Buying a new or used car, or refinancing your auto loan? Learn how to find the right financing option and get on the road for less.
How can you compare your car loan options? What features should you be looking for? We’ll take you through the right questions so you can select the car loan that meets your needs.
What is an auto loan?
If you want to purchase a new or used car, an auto loan (commonly called a “car loan”) gives you a way to pay for it over time. A lender will agree to finance the purchase of the vehicle, and you will pay the loan back over a set term in installments.
Your payments will include a portion of the amount you borrow plus the annual percentage rate (APR), which is the interest you are charged for borrowing, plus any fees.
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What are the types of car loans?
- New car loans. You have the option of getting pre-approval for your loan before you find a car, giving you bargaining power when you get to the dealership. You can also take up financing from the dealer or the auto manufacturer.
- Used car loans. If you are planning on buying a used car, you may need to find the car first if you want a loan from a bank or credit union. Provide the lender with the make, model and VIN number of the car when you apply. You also have the option of dealership financing if you aren’t buying in a private sale.
- Refinancing car loans. If you’re already paying off a car loan you may be able to save by refinancing to a loan with a lower rate. Compare your options and see if you can save.
How you can get a car loan
While it depends what type of loan you’re looking for, there are a few ways you can get financing for your vehicle.
- Online. Before you visit the dealership you can apply for pre-approval online with a bank, credit union or other lender. This way, you have a price in mind when you’re negotiating with the car dealer. Compare your options so you can get the most competitive option that you’re eligible for.
- At the dealership. Financing through dealers or auto manufacturers is another possibility. Keep in mind that 0% finance deals and similar offers that sound too good to be true, usually are just that. For example, if you save money on an interest-free finance deal, you may not get as good a deal on the vehicle price.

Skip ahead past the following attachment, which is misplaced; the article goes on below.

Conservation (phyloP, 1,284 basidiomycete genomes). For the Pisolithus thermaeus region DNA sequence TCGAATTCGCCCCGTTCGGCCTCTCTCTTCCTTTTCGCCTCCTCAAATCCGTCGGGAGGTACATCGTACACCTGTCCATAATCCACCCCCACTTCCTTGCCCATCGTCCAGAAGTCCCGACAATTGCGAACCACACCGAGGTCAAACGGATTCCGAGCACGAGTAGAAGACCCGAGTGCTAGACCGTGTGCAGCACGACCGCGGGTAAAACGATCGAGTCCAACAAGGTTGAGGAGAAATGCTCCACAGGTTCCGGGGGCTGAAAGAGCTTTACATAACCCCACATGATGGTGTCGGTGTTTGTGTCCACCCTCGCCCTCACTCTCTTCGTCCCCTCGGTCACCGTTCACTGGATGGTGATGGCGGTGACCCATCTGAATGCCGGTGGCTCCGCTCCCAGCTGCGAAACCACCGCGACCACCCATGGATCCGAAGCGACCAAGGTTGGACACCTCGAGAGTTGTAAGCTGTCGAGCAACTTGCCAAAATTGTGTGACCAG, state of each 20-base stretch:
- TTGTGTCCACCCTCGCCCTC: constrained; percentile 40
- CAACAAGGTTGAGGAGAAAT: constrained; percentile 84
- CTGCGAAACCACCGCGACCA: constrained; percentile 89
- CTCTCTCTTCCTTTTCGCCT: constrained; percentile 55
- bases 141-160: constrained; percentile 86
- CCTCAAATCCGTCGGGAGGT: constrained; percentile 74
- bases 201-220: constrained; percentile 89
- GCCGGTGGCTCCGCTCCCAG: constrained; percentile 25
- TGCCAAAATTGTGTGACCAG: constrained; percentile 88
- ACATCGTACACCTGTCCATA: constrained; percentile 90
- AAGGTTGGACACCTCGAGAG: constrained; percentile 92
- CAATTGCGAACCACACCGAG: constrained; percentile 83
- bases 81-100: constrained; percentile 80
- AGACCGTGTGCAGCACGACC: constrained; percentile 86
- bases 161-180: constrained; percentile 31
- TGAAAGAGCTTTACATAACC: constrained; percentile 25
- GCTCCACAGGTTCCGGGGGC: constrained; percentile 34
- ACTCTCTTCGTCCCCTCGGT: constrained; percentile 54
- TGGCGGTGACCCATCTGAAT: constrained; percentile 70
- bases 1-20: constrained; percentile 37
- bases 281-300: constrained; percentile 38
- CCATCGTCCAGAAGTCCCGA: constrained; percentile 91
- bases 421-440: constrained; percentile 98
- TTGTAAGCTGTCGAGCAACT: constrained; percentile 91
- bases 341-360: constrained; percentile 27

- In-person or over the phone. You can also apply for bank and credit union loans in-branch or over the phone. If you’re opting for dealership financing, the application will usually be handled in-person when you purchase your car.
Here’s how to compare your car loan options
Getting the right car loan means knowing what features to look for:
- What’s the annual percentage rate (APR)? This rate includes the interest you will be charged along with any fees, giving you the true cost of the loan.
- How long will you have to pay back the loan? While longer loan terms might result in lower monthly payments, you’ll likely pay more over time. Find out the total interest you’ll pay with the loan term and if you can save with a shorter term – and if you can afford the payments. As a car is a depreciating asset, longer payments also increase the likelihood of you paying more than the vehicle’s value at the end of the term.
- Can you make a down payment? You can save a significant amount on your loan if you make a down payment on your vehicle. If you are pre-approved for a loan with a lender and make a down payment, keep in mind this will be taken out of the loan amount.
What cars can you finance with a car loan?
With the number of lenders available in the market, you’ll have options no matter what kind of car you want to buy:
- New cars. When you’re looking to purchase a new car you’ll have a wide range of auto loan options to choose from. New car loans tend to come with the most competitive rates, depending on how good your credit is, and other eligibility criteria. You can apply for the loan before you buy the car so you know how much you have to spend at the dealership.
- Used cars. You have various financing options whether you’re buying a used car from a dealership or through a private sale. You have the option of applying for the loan before you buy the car, or finding the car and sending the car’s make, model, VIN number and other details when you’re applying for the loan.